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Obama pWP: 52%; Ohio pWP: 73%

Anything in the 40-60 range is a tossup as far as pWP goes, so I can’t predict who will win the popular vote. However, Ohio is strongly leaning in Obama’s direction. Romney has to win Ohio and one other swing state, so I would say there is a one in eight chace Romney wins. Again, this is just based on polling data. I have a gut feeling Romney is going to do better than what the polls are suggesting, but I can’t quantify that.

Here are a bunch of graphs and tables:


Current Obama Ohio pWP: 82%

No graphic, this is just a quick update. A PPP poll was recently posted on RCP; Obama has a 82.3% chance of winning Ohio, based on every publicly available poll released in November. No poll has shown Romney ahead in Ohio since October 28th. Ohio, Michigan, Wisconsin and Pennsylvania have similar enough polling histories (this year) that we can treat the entire region about the same (i.e. they’re not independent of each other, an outcome in one is likely to be indicative of all of them, which is why I haven’t been posting pWP numbers for those other states). It’s practically impossible for Obama to win without Ohio, so I would put Romney’s chances of winning the election right at 20%. In fact, you could probably cut that in half too, as Romney has to win Ohio and one other state, and that state is likely Colorado, where pWP numbers have the race as a coin flip. So let’s call it a ten percent chance Romney wins. Or, every poll done by all the major polling agencies are completely wrong, and Romney will win in a landslide. But I’d start selling those Romney Intrade contracts and buying Obama, if I were you.

Who’s Ahead?

Polls are being posted everyday, and the data is coming hard and fast. As my previous two posts have suggested, it’s not entirely clear who, between Romney and Obama, is going to win the popular vote. So let’s take a look at the data, first Obama’s:

The numbers are showing quite a bit of spread, but it’s getting better. Over the last week or so, Obama looks to be polling between 45% and 48%.

Here’s Romney’s graph:

As you can see, there is a much greater range when it comes to the GOP nominee. The graph shows a hammerhead-like formation as we enter the final week of the campaign. Pollsters are having a [more] difficult time finding the electorate’s propensity to support Governor Romney. Maybe it’s because of Romney’s chameleonesque political liturgy or just because he’s not the incumbent with four years of apocalypse-free stewardship.

Still, there’s a strong level of support at the 49% mark. If Obama is at the top of his range, the race is 49-48.

In terms of pWP, Obama has 32% chance of winning the popular vote, assuming undecideds break proportionally. But, this is not normally the case. There are a few general rules when it comes to predicting how a race plays out in terms of turnout: 1) Undecideds break away from the incumbent, unless the economy is really rocking; 2) Democrats do better in POTUS election years; 3) The base of the party out of power has a stronger turnout.In this election, the economy question is open, but most people are unhappy with Obama in this category. Point 2) favors the Dems, and point 3) favors the GOP. Things look pretty good for Romney again. Of course, Ohio is where all this really matters. And Obama is still in control in Ohio.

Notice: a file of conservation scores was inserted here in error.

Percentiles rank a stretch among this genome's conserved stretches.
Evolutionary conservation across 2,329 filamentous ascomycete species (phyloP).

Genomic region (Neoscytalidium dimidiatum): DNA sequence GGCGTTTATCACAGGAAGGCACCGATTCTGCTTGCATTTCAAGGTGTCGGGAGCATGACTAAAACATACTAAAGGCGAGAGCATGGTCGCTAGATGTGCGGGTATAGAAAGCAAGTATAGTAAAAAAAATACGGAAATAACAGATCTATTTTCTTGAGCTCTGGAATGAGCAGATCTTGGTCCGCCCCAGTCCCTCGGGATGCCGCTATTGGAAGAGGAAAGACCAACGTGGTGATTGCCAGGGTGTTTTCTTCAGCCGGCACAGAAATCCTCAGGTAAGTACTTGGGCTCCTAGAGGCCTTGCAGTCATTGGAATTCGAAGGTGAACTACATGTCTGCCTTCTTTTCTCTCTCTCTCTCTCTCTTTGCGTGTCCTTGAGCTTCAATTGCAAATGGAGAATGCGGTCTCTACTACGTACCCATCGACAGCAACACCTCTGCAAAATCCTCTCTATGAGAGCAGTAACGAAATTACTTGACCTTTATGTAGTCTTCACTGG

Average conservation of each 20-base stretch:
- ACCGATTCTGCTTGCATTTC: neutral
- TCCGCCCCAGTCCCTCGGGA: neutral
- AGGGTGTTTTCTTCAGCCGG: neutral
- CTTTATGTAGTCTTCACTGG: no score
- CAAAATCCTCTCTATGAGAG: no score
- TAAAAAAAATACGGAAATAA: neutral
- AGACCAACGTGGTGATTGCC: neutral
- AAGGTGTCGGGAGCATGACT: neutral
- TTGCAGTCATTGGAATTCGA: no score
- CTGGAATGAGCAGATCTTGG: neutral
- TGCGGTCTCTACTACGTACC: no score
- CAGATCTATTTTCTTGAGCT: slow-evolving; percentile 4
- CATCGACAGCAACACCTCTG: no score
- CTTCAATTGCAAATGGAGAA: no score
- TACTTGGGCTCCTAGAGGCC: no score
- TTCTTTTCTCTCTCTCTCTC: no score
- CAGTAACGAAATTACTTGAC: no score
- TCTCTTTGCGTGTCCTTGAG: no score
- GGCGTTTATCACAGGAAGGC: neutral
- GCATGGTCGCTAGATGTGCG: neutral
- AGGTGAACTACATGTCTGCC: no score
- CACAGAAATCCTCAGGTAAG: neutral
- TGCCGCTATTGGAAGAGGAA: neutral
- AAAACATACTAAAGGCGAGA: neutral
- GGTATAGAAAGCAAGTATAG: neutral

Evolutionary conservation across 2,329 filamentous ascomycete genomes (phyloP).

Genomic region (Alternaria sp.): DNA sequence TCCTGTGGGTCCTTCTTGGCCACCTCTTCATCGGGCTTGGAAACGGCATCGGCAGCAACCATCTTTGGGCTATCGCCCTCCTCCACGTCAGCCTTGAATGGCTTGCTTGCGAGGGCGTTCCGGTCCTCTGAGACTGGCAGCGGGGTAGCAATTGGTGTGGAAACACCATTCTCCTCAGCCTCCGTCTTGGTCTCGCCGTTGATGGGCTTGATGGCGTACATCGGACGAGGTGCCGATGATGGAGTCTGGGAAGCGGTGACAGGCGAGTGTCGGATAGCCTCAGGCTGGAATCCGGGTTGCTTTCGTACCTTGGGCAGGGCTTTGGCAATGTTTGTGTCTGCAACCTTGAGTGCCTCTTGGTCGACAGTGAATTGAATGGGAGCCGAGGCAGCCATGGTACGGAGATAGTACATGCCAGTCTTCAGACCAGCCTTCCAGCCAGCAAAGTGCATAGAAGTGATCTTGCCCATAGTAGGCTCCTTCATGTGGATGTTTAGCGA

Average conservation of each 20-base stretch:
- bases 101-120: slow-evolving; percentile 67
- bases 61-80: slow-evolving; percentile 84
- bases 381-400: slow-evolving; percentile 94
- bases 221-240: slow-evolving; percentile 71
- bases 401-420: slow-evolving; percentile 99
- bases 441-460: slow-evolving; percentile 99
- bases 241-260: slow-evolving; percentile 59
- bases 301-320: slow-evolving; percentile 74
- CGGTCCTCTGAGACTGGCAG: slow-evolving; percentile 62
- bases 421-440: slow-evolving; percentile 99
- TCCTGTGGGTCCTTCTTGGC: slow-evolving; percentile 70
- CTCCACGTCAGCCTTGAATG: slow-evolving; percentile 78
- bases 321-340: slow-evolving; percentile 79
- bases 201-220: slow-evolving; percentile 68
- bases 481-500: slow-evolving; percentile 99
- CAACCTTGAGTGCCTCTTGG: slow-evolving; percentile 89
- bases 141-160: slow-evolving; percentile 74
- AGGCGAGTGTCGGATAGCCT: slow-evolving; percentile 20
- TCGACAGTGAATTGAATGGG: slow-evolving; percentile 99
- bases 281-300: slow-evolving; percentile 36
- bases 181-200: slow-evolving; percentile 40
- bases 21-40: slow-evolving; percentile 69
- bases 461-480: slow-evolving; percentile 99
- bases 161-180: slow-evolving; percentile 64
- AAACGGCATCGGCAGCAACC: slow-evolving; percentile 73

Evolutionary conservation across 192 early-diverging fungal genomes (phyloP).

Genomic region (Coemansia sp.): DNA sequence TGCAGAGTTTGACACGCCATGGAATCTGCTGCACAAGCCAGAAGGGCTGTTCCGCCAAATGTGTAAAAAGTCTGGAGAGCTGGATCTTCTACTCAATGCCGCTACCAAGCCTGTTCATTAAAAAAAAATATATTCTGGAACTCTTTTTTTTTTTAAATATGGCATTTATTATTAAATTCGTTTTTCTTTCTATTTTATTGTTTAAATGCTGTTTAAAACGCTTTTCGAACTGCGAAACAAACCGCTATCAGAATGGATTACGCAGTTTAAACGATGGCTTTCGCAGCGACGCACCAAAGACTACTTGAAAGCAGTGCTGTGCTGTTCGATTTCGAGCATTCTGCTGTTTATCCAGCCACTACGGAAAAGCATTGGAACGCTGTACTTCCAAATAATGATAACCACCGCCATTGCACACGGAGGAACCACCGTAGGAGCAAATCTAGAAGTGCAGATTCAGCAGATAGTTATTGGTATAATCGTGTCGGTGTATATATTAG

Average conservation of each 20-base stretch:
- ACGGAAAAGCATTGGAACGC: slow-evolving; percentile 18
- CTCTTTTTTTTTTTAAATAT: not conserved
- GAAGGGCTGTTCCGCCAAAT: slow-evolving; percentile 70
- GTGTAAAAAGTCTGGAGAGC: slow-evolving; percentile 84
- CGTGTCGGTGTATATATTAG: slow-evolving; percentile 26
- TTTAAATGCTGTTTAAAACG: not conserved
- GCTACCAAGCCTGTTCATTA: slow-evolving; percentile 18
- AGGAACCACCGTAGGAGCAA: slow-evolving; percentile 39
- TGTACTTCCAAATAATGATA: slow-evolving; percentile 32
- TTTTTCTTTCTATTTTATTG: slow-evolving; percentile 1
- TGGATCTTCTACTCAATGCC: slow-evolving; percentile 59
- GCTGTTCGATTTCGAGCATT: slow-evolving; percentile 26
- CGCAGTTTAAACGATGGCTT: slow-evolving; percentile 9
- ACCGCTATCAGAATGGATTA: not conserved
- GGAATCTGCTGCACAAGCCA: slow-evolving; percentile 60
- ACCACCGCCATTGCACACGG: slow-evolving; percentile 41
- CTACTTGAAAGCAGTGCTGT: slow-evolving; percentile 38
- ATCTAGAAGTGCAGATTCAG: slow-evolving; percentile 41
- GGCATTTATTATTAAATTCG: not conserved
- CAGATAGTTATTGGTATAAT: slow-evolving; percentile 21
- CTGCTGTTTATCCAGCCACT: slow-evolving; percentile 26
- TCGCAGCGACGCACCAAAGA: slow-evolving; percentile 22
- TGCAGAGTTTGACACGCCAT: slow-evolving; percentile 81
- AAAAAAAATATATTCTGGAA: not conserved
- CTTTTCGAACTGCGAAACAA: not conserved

There has been a meme spreading among conservative commentators that pollsters are getting their models entirely wrong when it comes to predicting the actual breakdown of voters in the upcoming election. It’s an interesting thesis, and one we can attempt to analyze using pWP as a test.

Any use of statistics must involve some kind of logical framework, a qualitative analysis, or else you’re just data mining (data mining is bad because random patterns will emerge in large data sets purely by chance). So what is our qualitative analysis of the 2012 presidential election? Do we, based on our experiences with past elections and our knowledge of the two candidates, think this election is basically an automatic win for one side or the other?

No, of course not. We know what those races look like. At least, those of us who remember Bob Dole do. We can say with confidence, without using any polls or census data whatsoever, that Keith Ellison will win re-election. The same goes for Nancy Pelosi, the same goes for many matchups that are basically decided long before anyone starts campaigning (excepting tail-events).

The current presidential election is not one of these races, unless you’re a mesmerized partisan. This knowledge in hand, we can look at pWP to help us find those polls that appear to be outliers because they suggest one candidate or another has a substantial lead (probability of winning) far beyond what our qualitative analysis would predict.

In the following graph, I have divided up all the polls taken since Romney picked Paul Ryan as his running mate into five categories based on pWP. Any poll that  has a result of 90% or higher is an outlier. Any poll between 40% and 60% pWP is a tossup, and the rest all lean either Obama or Romney.

As everyone can see, there are a lot more outliers for Obama than Romney. But it should be noted, most of Obama’s outliers are clustered around the convention, and Romney’s outlier also dates to his convention. Still, at least three polls recently have been outliers for Obama, depending on the arbitrary point where decide “positive convention coverage” ended. If we remove the outliers and look just at the polls working within our qualitative framework, Obama is still looking good. If you split the tossup polls, and add the Lean Obama polls, and divide by the total number of polls that aren’t outliers, you get a 67%, let’s call it ‘propensity,’ for Obama to win. And how about that, more pWP convergence.